In the long-running case of the RIAA versus music-streaming service Grooveshark, the major labels have this week asked the court for summary judgment in their favor. They claim that Grooveshark’s founders instructed employees to upload as much infringing content as possible, even making that a job requirement. Evidence proving greater levels of infringement was subsequently destroyed, the labels say.

  7. Why YouTube’s Automated Copyright Takedown System Hurts Artists
  8. Why Is The Copyright Monopoly Necessary, Anyway?

    The copyright industry is amazing at pretending the copyright monopoly has always been there in its current form. But international copyright monopolies didn’t exist in practice across the Western world before 1989.

  9. Google Downranks The Pirate Bay in Search Results

    Google is downranking The Pirate Bay’s website in its search results for a wide variety of queries, some of which are not linked to copyright-infringing content. Interestingly, the change mostly seems to affect TPB results via the Google.com domain, not other variants such as Google.ca and Google.co.uk.

  10. World’s Largest BitTorrent Trackers Suffer Prolonged Downtime

    The two largest BitTorrent trackers on the Internet have been down for a few days, and will remain offline for another week. The tracker owners are performing maintenance and replacing hardware to cope with the billions of connection requests they get each day. Interestingly enough, most casual BitTorrent users are completely unaware of the prolonged downtime.

  11. Lawrence Lessig Wins Damages For Bogus YouTube Takedown

    Law professor, Creative Commons co-founder and advocate for copyright reform Lawrence Lessig has agreed to receive damages from an Australian music label. Without considering fair use Liberation wrongly had some of Lessig’s work removed from YouTube and threatened to sue – it didn’t go well.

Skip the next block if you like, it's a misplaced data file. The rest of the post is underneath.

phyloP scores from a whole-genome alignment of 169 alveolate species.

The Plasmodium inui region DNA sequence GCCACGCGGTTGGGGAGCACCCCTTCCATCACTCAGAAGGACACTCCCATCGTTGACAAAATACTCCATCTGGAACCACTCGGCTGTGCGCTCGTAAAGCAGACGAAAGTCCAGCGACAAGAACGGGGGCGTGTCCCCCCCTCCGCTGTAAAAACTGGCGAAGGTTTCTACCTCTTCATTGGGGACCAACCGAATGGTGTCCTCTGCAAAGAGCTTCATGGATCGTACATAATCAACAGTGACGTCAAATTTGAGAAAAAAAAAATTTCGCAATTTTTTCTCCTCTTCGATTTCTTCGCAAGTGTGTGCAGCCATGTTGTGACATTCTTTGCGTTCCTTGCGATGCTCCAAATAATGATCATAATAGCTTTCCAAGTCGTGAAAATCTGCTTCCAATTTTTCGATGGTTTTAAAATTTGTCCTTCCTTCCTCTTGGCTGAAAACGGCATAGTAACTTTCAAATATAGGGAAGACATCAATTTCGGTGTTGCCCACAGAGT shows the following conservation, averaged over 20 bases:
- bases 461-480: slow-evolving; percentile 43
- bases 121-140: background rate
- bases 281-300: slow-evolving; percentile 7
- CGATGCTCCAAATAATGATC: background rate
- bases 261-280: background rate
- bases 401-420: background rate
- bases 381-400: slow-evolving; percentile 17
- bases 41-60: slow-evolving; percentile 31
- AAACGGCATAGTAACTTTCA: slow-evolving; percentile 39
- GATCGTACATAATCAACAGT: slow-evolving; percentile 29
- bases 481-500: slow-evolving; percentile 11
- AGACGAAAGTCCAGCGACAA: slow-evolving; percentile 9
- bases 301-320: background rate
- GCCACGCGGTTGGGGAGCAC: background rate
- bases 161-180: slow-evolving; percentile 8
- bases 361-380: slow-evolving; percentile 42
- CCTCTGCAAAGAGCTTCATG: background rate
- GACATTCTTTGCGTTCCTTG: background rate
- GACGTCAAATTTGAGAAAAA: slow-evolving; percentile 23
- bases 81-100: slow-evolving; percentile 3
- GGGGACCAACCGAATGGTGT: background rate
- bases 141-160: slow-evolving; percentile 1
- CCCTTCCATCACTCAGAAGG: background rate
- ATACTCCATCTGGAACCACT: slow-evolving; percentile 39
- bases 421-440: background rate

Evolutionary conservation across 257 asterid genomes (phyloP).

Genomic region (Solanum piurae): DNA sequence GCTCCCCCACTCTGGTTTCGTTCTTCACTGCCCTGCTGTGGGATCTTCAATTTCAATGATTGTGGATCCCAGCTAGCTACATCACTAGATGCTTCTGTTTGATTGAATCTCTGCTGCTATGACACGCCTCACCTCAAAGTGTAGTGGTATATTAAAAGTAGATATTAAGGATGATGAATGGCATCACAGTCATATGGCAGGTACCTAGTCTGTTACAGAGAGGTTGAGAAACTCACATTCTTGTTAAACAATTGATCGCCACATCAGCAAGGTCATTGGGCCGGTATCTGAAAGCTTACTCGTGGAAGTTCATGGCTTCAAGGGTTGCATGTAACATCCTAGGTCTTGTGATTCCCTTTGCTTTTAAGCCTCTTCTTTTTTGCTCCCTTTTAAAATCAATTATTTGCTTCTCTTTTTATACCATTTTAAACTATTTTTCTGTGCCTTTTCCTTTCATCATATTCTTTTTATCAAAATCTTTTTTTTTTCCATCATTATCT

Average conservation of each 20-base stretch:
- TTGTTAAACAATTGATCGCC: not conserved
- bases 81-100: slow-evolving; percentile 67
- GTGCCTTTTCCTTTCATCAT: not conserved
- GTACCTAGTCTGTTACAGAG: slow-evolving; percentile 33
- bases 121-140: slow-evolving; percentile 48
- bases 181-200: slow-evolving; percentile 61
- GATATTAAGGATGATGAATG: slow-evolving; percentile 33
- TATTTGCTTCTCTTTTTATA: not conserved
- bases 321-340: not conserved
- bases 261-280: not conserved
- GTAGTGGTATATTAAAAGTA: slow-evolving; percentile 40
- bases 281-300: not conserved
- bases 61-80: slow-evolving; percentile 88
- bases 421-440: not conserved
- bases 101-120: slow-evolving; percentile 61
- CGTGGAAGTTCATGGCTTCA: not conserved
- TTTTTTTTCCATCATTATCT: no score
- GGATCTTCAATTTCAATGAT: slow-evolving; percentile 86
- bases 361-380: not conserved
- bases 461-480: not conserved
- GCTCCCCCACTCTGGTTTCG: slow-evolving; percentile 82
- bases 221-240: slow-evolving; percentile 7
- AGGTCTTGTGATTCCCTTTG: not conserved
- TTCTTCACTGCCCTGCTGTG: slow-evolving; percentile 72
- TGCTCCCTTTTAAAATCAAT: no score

12. Label Threatening Larry Lessig With Insane Infringement Claim Over Fair Use Video Caves In, Pays Up

    Last summer, we wrote about what appeared to be a suicidal Australian record label, Liberation Music, which issued a DMCA claim (after first having a disputed ContentID claim) on a classic presentation by famed professor (and copyright/fair use expert) Larry Lessig, in which he discusses fair use and creativity, using as an example, some clips that made use of the song “Lisztomania” by the band Phoenix. Liberation holds the Australian (not US) rights to that song, but still went DMCA crazy. Lessig filed a counter-notice and Liberation (again, apparently having no idea what it was doing) sent Lessig a letter saying that it would be filing a copyright infringement lawsuit against him if he didn’t retract his counter-notice. The whole thing was bizarre. It was as if whoever was doing all of this at Liberation Music was unaware of basic copyright law, the concept of fair use, how the DMCA works and (most importantly) who Larry Lessig is. In response, Lessig did the appropriate thing and filed for declaratory judgment and (more importantly) sought damages under section 512(f) of the DMCA, the nearly toothless clause of the DMCA that lets victims of bogus takedowns seek damages. As we’ve been pointing out for years 512(f) is almost entirely useless because courts almost never enforce it — and we hoped that with such a clear cut case, we might finally get a good 512(f) ruling on the books.

  13. Australian music label Liberation to pay damages to Harvard professor Lawrence Lessig in copyright battle

    An Australian music label has agreed to pay damages to a Harvard law professor after it threatened to sue him for using a popular song in a YouTube video lecture.

  14. A Win For Fair Use After Record Label, Copyright Lawyer Settle

    An Australian record label that threatened to sue one of the world’s most famous copyright attorneys for infringement has reached a settlement with him.

    The settlement includes an admission that Lawrence Lessig, a Harvard Law School professor, had the right to use a song by the band Phoenix.

  15. Phoenix Side With Lawrence Lessig On “Lisztomania” Fair Use Lawsuit

    LL’s video was, of course, in defense of free-use and used my video as an example (my original video that once had millions of views and is now stuck in a reuploaded YT purgatory, but I’ll get to that). My little bad-quality joke of a video spawned a life of its own in numerous live-action remakes, which is incredible. And Lessig – a Harvard copywright lawyer – was using it in speeches as an example.